When Baltimore State's Attorney Patricia C. Jessamy went before a powerful judicial panel in Annapolis last week, she tried to persuade the legislators that her office strictly follows the law requiring prosecutors to disclose evidence to criminal defendants.
Any problems, she suggested, including a wrongful first-degree murder conviction and the dismissals of serious criminal cases, are isolated episodes, not part of a pattern at the state's attorney's office.
The wrongful conviction and the dismissals amounted to a "tiny problem," she said.
Still, she told the lawmakers, one mistake is too many. "When people's lives, reputations and freedom are at stake, there is no margin for error," Jessamy said. "And yet, errors do occur."
Over the next hour, three witnesses testified that Jessamy was mistaken, if not flat-out wrong.
They said there was a serious problem with the disclosure of evidence, known as "discovery," and one of the witnesses offered fresh examples to illustrate the point.
The only question remaining was who is to blame -- prosecutors, police officers or judges, who for decades have tolerated what one witness called a deception game of "hide the ball" from defendants and their attorneys.
According to the testimony by the head of a justice council and two senior public defenders:
Evidence problems have troubled the city courthouse for years, and judges have not held prosecutors' "feet to the fire," one of the public defenders said, to ensure they comply with the law, which requires that prosecutors disclose evidence within 25 days of a suspect's arraignment.
Evidence is not disclosed, in part, because the state's attorney's office is understaffed, crippling the ability of prosecutors to meet tight deadlines.
Police officers are failing to provide evidence to prosecutors.
No system exists to notify prosecutors when they are about to miss deadlines, and there is no way to determine how many cases run afoul of the law because evidence was not turned over on time.
An analysis of Baltimore's courts paid for by the U.S. Justice Department found that discovery violations are a serious issue facing court administrators, and they have not taken meaningful steps to address the problem.
At the hearing, the chairman of the House public safety subcommittee that controls the finances of the state's criminal justice agencies asked Jessamy to address discovery problems in Baltimore.
"Is there a systemwide problem?" asked Del. Peter Franchot, a Montgomery County Democrat.
A committee is "dealing with issues of discovery," she said.
Lawmakers seek reforms
Jessamy had been summoned to appear before the panel after The Sun published a two-part series July 11 and 12 that reported that a man was wrongfully convicted of murder after evidence showing others may have committed the crime was kept secret from his defense lawyer. The paper also reported that charges against at least seven other defendants have been dismissed in the past two years because prosecutors failed to disclose evidence.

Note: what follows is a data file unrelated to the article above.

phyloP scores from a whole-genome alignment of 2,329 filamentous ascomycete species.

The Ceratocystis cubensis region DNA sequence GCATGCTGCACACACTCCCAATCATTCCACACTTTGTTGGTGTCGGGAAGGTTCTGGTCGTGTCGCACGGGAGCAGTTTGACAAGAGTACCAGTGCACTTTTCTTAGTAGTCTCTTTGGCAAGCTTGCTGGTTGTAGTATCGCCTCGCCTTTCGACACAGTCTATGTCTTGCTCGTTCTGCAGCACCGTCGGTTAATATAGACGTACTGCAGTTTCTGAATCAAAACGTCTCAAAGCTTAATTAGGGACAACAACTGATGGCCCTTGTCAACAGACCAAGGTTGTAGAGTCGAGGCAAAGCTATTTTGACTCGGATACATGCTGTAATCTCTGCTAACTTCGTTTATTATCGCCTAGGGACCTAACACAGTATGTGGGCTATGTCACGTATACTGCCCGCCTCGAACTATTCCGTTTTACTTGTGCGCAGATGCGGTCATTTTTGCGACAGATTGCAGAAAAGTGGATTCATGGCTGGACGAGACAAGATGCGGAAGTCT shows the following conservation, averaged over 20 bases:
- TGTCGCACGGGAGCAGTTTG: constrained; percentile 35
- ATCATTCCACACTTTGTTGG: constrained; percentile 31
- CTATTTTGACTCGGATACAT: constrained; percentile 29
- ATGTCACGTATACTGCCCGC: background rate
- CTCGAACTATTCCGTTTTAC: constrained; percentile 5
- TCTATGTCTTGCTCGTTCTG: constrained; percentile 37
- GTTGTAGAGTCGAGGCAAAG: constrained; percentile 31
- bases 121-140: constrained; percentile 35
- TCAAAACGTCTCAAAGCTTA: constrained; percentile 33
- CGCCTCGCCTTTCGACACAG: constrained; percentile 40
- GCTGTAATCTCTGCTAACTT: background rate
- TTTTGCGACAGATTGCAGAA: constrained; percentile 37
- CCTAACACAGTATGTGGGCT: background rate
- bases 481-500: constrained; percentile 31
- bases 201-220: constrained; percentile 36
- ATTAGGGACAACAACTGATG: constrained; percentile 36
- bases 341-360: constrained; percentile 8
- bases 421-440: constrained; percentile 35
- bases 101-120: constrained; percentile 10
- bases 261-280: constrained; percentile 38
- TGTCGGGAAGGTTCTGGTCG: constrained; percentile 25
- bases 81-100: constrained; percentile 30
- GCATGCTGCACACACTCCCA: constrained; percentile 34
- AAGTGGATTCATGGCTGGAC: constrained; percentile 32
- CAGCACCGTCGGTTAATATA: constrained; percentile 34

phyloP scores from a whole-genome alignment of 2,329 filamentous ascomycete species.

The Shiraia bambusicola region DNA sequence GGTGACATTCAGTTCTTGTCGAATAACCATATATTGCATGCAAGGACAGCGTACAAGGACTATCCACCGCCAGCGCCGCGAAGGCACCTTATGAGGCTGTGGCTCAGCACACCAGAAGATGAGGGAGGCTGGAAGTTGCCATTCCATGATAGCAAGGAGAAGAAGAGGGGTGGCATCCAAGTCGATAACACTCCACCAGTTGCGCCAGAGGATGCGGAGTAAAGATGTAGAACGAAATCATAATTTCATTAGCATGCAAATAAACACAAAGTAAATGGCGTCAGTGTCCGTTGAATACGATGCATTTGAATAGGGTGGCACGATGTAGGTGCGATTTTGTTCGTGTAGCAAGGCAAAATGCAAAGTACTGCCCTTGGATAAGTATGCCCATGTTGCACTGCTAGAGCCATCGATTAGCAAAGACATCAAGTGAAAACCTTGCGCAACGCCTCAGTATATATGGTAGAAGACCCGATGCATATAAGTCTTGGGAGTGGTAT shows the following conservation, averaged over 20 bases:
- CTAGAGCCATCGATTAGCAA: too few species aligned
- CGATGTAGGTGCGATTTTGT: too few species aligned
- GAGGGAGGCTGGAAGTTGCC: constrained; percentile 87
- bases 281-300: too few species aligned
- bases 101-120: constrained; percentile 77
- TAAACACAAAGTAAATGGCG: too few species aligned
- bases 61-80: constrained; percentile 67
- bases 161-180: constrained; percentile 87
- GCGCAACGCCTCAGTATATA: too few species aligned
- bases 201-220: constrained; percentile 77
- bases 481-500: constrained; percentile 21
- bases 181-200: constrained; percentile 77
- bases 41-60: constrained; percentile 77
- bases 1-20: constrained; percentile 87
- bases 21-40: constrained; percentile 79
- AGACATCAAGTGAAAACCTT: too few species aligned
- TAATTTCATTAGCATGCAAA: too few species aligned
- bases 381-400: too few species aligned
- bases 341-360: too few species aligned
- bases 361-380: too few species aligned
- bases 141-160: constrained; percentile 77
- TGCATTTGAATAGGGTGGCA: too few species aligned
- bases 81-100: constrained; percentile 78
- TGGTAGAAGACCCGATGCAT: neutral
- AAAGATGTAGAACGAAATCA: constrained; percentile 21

State lawmakers are threatening to withhold $17.8 million from criminal justice agencies unless reforms are made to Baltimore's antiquated system. The calls for reforms came in response to articles in The Sun that examined breakdowns at the courthouse that resulted in trial delays, overcrowded jails and dismissals of criminal cases.
After Jessamy, the next witness was John H. Lewin Jr., executive director of the Criminal Justice Coordinating Council. The council was formed to study problems at the courthouse and develop solutions by an October deadline set by state lawmakers.
Lewin testified that "there has been a culture that has not taken discovery obligations seriously" in Baltimore, and the failure to provide evidence under state and federal law contributes to delays at the courthouse.
"Up until now, there has not been a mechanism designed to focus on discovery issues," Lewin told the lawmakers. "In too many instances, discovery disputes are still festering when cases are called to trial."
He said council members have examined three months' worth of cases and found that evidence delays are responsible for at least 10 percent of trial postponements. Franchot wondered whether the violations might be causing more problems at the courthouse.
"It may be an underlying irritant to the whole system," the lawmaker noted.
"I agree," Lewin said.
Another problem contributing to discovery violations, Lewin said, is the size of the state's attorney's office. Jessamy testified that she had 170 prosecutors and nine investigators to handle 86,000 cases last year.
By comparison, Philadelphia had 275 prosecutors and 100 investigators to handle 72,000 cases, she said.
"I do think the state's attorney's office is clearly understaffed, and that accounts for part of this problem," Lewin said.